Six people today are saying that they have found Pilgrimage to be just such a place. Based on what they have told me, joining this community is a great joy for each of them. And I know it’s a joy for the rest of us…Because, in so many ways, we all have experienced something in this place that has helped us to receive God’s loving embrace. There is something about being community for each other, there is something about trying the best we know how to live God’s love together that has made God’s love more real to us here in this place.
And so today, as we welcome and celebrate these six new members, I invite us also to celebrate the community we—with and in God—have created here. I invite us to remember how many times we have been there for each other, how many times we have prayed for each other and listened to each other and challenged each other and partied with each other and simply sat with each other. As we welcome these new friends—new members of our family— I invite us all to continue extending to each other the loving embrace of God.
Reception of New Members
Luke 15:1-3; 11b-32
<!– 15 –>15Now all the tax-collectors and sinners were coming near to listen to him.2And the Pharisees and the scribes were grumbling and saying, ‘This fellow welcomes sinners and eats with them.’
3 So he told them this parable:<!– 11 –>
The Parable of the Prodigal and His Brother
11b ‘There was a man who had two sons.12The younger of them said to his father, “Father, give me the share of the property that will belong to me.” So he divided his property between them.13A few days later the younger son gathered all he had and travelled to a distant country, and there he squandered his property in dissolute living.14When he had spent everything, a severe famine took place throughout that country, and he began to be in need.15So he went and hired himself out to one of the citizens of that country, who sent him to his fields to feed the pigs.16He would gladly have filled himself with* the pods that the pigs were eating; and no one gave him anything.17But when he came to himself he said, “How many of my father’s hired hands have bread enough and to spare, but here I am dying of hunger!18I will get up and go to my father, and I will say to him, ‘Father, I have sinned against heaven and before you;19I am no longer worthy to be called your son; treat me like one of your hired hands.’ ”20So he set off and went to his father. But while he was still far off, his father saw him and was filled with compassion; he ran and put his arms around him and kissed him.21Then the son said to him, “Father, I have sinned against heaven and before you; I am no longer worthy to be called your son.”*22But the father said to his slaves, “Quickly, bring out a robe—the best one—and put it on him; put a ring on his finger and sandals on his feet.23And get the fatted calf and kill it, and let us eat and celebrate;24for this son of mine was dead and is alive again; he was lost and is found!” And they began to celebrate.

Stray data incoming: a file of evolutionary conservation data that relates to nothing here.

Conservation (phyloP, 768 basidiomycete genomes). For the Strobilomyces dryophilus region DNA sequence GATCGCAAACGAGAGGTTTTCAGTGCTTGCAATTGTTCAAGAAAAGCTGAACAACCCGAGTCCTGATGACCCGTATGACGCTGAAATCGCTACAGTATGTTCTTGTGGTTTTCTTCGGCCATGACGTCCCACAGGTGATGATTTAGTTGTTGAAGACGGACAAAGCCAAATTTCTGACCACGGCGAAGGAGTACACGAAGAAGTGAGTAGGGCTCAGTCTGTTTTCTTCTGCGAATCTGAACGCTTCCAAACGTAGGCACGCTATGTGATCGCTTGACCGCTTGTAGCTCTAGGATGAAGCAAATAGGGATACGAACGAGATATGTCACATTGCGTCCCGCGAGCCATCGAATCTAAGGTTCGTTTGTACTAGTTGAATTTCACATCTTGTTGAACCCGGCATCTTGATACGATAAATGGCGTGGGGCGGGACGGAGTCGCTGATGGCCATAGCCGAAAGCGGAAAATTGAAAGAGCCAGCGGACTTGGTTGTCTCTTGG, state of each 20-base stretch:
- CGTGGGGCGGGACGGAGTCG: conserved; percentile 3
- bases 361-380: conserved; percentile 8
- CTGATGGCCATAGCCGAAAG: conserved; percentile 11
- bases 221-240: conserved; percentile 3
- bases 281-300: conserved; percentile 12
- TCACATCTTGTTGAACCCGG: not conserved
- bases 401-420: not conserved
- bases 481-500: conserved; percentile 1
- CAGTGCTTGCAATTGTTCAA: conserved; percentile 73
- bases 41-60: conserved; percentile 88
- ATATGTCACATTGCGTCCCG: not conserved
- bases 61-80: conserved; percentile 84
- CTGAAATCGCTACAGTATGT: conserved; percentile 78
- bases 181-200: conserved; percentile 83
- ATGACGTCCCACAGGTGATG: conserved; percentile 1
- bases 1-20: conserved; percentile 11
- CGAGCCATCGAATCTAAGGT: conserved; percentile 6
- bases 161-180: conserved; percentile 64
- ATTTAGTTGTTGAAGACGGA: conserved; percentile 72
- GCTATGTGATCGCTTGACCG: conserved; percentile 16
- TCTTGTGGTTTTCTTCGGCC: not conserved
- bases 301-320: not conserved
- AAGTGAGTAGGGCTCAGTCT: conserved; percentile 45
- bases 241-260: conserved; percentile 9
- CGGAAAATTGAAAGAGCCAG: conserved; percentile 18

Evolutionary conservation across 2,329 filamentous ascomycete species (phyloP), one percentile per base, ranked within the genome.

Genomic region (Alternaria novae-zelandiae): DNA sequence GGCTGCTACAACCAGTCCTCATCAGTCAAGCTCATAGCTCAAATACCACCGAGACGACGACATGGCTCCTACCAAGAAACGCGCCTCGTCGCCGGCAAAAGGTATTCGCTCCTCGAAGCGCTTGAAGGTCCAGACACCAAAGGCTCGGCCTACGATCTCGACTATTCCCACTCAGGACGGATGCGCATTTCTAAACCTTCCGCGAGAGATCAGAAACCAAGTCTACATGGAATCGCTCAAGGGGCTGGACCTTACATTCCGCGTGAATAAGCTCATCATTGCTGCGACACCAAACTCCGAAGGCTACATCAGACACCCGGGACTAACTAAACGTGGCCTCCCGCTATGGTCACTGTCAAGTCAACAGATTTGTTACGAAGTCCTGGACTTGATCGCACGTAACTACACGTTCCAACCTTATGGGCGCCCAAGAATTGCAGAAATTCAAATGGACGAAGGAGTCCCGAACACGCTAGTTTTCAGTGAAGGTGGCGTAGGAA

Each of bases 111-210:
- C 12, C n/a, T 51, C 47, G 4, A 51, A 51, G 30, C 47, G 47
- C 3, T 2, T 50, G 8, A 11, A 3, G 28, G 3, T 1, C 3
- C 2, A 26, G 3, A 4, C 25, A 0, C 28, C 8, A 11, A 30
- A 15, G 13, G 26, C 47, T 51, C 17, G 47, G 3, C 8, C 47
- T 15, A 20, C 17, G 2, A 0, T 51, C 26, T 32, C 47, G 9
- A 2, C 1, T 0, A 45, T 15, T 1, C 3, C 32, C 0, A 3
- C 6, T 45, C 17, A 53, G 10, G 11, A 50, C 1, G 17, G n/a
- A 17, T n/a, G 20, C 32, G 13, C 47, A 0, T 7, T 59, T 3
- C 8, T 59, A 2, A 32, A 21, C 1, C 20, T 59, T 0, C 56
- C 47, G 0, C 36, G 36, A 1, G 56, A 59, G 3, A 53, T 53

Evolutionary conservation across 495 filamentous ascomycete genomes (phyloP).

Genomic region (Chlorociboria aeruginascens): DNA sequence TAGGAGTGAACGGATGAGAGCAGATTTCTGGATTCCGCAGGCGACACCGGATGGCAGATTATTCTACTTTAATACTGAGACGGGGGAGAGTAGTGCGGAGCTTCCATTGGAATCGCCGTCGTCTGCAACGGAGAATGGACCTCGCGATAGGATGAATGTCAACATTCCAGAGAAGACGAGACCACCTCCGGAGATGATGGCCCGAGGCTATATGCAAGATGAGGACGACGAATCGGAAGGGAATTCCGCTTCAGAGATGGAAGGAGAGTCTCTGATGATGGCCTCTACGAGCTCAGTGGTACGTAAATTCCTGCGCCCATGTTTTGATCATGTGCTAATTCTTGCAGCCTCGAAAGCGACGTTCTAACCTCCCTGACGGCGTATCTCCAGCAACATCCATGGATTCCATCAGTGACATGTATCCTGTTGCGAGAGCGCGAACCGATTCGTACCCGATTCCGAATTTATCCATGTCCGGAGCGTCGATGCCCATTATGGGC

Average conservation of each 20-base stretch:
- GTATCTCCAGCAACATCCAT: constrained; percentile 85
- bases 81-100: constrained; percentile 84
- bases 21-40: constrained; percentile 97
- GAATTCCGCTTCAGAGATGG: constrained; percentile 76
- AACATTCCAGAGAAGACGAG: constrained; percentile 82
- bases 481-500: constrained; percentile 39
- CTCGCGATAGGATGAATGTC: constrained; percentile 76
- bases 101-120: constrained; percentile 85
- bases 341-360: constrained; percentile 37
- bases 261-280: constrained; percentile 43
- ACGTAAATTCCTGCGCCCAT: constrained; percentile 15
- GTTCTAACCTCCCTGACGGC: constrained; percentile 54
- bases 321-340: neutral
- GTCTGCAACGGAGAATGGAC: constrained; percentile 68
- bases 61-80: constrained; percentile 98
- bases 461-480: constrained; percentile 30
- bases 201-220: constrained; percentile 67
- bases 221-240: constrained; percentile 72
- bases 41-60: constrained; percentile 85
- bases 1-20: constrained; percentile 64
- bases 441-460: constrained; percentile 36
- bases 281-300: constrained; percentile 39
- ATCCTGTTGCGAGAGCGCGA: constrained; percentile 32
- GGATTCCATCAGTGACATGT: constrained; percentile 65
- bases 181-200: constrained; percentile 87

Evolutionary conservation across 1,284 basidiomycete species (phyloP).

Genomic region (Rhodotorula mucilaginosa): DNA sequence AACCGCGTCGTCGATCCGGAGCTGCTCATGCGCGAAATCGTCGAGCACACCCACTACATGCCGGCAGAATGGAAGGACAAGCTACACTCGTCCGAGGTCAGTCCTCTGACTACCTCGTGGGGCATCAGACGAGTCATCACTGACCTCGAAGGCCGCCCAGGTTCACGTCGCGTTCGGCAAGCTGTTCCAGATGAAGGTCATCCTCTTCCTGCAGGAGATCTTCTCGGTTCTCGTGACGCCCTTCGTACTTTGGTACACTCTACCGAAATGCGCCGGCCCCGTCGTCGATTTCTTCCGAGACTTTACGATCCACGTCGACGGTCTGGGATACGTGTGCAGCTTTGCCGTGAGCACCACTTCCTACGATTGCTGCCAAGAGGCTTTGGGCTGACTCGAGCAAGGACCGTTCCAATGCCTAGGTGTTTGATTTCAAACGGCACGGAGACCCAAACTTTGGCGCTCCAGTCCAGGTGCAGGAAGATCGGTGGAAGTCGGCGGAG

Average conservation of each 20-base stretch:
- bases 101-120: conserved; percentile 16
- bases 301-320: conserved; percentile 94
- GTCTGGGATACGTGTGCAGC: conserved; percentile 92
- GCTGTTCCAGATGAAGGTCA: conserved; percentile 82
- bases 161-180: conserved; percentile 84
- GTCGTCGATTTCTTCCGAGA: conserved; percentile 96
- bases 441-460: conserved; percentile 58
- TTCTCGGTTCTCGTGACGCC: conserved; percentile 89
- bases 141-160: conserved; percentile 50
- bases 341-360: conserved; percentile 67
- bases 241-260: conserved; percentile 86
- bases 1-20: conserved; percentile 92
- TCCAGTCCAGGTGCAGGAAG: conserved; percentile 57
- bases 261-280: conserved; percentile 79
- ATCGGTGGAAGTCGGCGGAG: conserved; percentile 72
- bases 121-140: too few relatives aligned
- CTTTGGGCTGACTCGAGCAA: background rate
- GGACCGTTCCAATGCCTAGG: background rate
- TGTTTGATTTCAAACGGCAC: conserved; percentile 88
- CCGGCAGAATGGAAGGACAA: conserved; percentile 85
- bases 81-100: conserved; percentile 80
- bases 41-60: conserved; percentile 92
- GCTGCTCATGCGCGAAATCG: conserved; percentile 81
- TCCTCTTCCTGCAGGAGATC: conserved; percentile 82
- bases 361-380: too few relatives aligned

25 ‘Now his elder son was in the field; and when he came and approached the house, he heard music and dancing.26He called one of the slaves and asked what was going on.27He replied, “Your brother has come, and your father has killed the fatted calf, because he has got him back safe and sound.”28Then he became angry and refused to go in. His father came out and began to plead with him.29But he answered his father, “Listen! For all these years I have been working like a slave for you, and I have never disobeyed your command; yet you have never given me even a young goat so that I might celebrate with my friends.30But when this son of yours came back, who has devoured your property with prostitutes, you killed the fatted calf for him!”31Then the father* said to him, “Son, you are always with me, and all that is mine is yours.32But we had to celebrate and rejoice, because this brother of yours was dead and has come to life; he was lost and has been found.” ’